We explore the links between identity and strategy making by drawing upon a case study of a collaborative strategy implemented by community organizations and pharmaceutical companies involved in Canadian HIV/AIDS treatment. In implementing collaborative strategy, our analysis shows that champions engage in identity work that simultaneously involves: identification with their respective constituencies and, specifically, with categories associated with high legitimacy; counter-identification from their respective constituencies by constructing themselves as different from its core members; and dis-identification away from their constituency towards their collaborative partners. We also examine the interactions between champions and other actors involved in the strategic change process to show the limits and tensions involved in such identity work. We conclude with a discussion of the implications for research and practice.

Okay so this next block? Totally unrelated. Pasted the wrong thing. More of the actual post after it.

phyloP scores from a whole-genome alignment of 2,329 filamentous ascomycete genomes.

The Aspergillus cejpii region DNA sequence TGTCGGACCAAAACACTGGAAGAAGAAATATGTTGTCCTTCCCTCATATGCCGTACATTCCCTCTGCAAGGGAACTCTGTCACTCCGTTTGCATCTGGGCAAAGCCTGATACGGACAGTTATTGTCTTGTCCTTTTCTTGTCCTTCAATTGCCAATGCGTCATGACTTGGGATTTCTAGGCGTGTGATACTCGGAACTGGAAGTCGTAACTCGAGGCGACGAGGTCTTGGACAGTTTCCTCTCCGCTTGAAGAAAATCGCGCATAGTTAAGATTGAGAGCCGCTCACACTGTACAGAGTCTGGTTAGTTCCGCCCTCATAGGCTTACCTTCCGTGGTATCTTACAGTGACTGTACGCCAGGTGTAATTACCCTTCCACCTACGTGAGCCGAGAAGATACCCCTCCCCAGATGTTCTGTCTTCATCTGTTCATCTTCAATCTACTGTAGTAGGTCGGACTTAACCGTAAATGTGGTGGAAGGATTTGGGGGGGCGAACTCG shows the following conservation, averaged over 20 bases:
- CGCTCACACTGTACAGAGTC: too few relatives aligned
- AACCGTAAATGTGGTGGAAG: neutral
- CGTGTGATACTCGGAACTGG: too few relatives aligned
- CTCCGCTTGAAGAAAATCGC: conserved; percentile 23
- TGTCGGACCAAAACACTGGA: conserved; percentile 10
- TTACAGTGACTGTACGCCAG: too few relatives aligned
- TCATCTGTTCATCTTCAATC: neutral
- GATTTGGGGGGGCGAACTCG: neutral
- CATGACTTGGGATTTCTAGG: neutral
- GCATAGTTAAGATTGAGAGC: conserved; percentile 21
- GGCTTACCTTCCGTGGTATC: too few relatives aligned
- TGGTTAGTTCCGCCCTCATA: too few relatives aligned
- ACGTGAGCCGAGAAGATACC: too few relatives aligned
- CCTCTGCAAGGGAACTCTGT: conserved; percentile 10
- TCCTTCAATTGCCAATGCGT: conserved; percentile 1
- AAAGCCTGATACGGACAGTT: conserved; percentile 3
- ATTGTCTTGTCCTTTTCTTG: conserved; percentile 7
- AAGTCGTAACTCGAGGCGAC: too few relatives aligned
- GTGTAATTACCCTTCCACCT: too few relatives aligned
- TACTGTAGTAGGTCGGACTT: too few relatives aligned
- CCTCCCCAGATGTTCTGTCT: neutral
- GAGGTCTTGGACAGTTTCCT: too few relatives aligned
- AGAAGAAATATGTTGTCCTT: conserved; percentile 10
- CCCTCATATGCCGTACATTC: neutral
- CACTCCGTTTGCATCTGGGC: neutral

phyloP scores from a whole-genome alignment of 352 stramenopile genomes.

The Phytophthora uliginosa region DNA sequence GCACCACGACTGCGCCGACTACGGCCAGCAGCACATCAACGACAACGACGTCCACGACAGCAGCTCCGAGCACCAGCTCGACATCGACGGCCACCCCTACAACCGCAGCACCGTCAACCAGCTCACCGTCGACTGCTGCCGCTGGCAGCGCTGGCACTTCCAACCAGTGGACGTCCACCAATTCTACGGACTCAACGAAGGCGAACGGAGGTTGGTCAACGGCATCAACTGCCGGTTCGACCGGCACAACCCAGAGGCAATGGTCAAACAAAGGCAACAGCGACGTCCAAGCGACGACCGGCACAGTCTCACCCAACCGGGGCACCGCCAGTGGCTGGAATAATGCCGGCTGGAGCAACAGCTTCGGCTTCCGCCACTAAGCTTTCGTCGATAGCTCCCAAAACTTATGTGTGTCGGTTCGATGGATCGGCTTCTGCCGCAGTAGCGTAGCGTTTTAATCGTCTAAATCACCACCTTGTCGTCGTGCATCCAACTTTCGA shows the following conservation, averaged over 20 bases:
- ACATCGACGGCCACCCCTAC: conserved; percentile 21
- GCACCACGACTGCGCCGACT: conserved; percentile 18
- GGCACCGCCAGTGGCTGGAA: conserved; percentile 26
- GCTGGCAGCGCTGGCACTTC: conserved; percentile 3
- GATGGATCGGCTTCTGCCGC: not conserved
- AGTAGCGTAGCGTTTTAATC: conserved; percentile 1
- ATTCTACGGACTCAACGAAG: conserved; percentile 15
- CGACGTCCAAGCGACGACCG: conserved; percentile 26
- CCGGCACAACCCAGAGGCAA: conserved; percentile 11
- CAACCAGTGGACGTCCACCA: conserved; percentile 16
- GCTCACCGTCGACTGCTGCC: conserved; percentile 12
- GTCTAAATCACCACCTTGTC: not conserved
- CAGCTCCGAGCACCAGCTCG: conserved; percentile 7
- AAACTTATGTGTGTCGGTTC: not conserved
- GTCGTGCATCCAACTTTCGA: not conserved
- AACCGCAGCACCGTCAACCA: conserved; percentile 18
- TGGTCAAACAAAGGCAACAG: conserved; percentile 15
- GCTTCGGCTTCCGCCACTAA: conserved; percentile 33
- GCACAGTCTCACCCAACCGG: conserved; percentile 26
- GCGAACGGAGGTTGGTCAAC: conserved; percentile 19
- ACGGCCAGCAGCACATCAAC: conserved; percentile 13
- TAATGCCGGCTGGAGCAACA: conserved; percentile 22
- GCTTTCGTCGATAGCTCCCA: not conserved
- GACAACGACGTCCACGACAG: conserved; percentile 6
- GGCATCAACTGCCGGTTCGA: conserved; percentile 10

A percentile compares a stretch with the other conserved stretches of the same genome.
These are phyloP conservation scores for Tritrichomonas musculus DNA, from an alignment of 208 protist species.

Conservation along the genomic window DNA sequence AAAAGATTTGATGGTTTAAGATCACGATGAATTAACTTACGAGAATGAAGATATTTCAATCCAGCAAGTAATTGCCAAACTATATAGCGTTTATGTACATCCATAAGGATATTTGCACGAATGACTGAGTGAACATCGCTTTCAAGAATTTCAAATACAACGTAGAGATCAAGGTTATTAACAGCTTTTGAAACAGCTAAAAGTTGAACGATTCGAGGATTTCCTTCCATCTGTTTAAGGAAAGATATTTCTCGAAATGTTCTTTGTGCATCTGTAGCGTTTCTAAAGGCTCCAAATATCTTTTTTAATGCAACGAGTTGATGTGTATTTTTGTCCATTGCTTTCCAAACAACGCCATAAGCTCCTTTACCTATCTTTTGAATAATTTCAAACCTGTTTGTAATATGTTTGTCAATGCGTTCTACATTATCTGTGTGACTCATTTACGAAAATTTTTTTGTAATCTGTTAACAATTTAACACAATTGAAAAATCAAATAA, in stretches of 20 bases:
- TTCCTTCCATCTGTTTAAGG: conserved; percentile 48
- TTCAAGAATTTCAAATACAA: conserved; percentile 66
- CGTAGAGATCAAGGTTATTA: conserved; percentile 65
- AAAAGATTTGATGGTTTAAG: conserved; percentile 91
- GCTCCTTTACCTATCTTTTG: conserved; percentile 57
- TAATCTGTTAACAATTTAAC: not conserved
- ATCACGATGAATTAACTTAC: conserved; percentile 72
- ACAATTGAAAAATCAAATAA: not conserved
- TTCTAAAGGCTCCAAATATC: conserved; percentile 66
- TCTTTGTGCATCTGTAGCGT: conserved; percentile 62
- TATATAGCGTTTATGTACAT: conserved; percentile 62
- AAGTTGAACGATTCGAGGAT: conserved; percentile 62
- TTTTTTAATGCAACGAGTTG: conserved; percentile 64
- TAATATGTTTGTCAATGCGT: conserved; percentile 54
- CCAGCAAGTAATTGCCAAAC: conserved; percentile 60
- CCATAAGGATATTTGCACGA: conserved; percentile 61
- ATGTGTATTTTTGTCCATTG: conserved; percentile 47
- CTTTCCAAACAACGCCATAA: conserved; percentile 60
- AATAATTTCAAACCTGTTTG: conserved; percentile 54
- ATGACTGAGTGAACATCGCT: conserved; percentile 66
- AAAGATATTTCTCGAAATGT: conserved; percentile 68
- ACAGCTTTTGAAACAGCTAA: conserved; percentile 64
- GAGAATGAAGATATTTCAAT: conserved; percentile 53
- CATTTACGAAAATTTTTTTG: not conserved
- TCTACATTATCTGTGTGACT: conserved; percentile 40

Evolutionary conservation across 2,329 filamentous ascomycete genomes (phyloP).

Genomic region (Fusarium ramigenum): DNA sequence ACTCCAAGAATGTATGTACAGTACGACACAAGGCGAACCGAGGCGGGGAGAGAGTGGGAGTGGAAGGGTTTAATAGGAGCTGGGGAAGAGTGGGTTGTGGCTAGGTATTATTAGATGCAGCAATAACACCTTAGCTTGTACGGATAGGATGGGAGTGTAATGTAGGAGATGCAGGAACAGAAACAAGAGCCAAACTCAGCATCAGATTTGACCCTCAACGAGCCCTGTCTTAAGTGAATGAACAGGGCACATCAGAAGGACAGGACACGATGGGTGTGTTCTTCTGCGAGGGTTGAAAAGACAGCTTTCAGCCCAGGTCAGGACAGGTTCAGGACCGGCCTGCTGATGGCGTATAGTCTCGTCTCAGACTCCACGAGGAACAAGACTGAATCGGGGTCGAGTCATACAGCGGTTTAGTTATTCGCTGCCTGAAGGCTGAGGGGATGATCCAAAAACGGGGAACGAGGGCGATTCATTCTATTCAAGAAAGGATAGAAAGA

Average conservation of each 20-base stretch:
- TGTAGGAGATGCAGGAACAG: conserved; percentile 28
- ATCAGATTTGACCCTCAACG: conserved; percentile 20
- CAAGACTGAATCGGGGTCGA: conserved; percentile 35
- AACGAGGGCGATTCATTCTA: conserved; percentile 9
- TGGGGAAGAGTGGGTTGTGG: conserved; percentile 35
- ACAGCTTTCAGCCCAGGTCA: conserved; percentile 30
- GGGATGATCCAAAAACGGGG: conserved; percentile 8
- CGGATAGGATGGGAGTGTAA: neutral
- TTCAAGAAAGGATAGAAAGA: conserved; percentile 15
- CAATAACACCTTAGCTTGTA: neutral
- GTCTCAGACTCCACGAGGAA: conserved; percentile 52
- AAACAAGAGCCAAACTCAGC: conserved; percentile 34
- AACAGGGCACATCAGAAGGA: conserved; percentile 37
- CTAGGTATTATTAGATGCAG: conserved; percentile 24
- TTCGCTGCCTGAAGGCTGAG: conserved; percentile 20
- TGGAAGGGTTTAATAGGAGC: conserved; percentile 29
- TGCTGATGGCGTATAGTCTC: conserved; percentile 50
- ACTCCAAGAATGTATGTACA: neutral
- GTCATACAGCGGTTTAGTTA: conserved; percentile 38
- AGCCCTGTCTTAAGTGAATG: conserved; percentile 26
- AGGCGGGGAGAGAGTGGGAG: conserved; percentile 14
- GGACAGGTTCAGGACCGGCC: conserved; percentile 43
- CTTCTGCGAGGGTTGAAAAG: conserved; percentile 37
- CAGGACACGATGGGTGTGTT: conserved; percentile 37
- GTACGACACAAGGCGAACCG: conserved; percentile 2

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    The emergence of new global institutions: A discursive perspective
    Maguire, S ; Hardy, C (SAGE PUBLICATIONS LTD, 2006-01-01)
    We examine how a new discourse shapes the emergence of new global regulatory institutions and, specifically, the roles played by actors and the texts they author during the institution-building process, by investigating a case study of the Stockholm Convention on Persistent Organic Pollutants (POPs) and its relationship to the new environmental regulatory discourse of ‘precaution’. We show that new discourses do not neatly supplant legacy discourses but, instead, are made to overlap and interact with them through the authorial agency of actors, as a result of which the meanings of both are changed. It is out of this discursive struggle that new institutions emerge.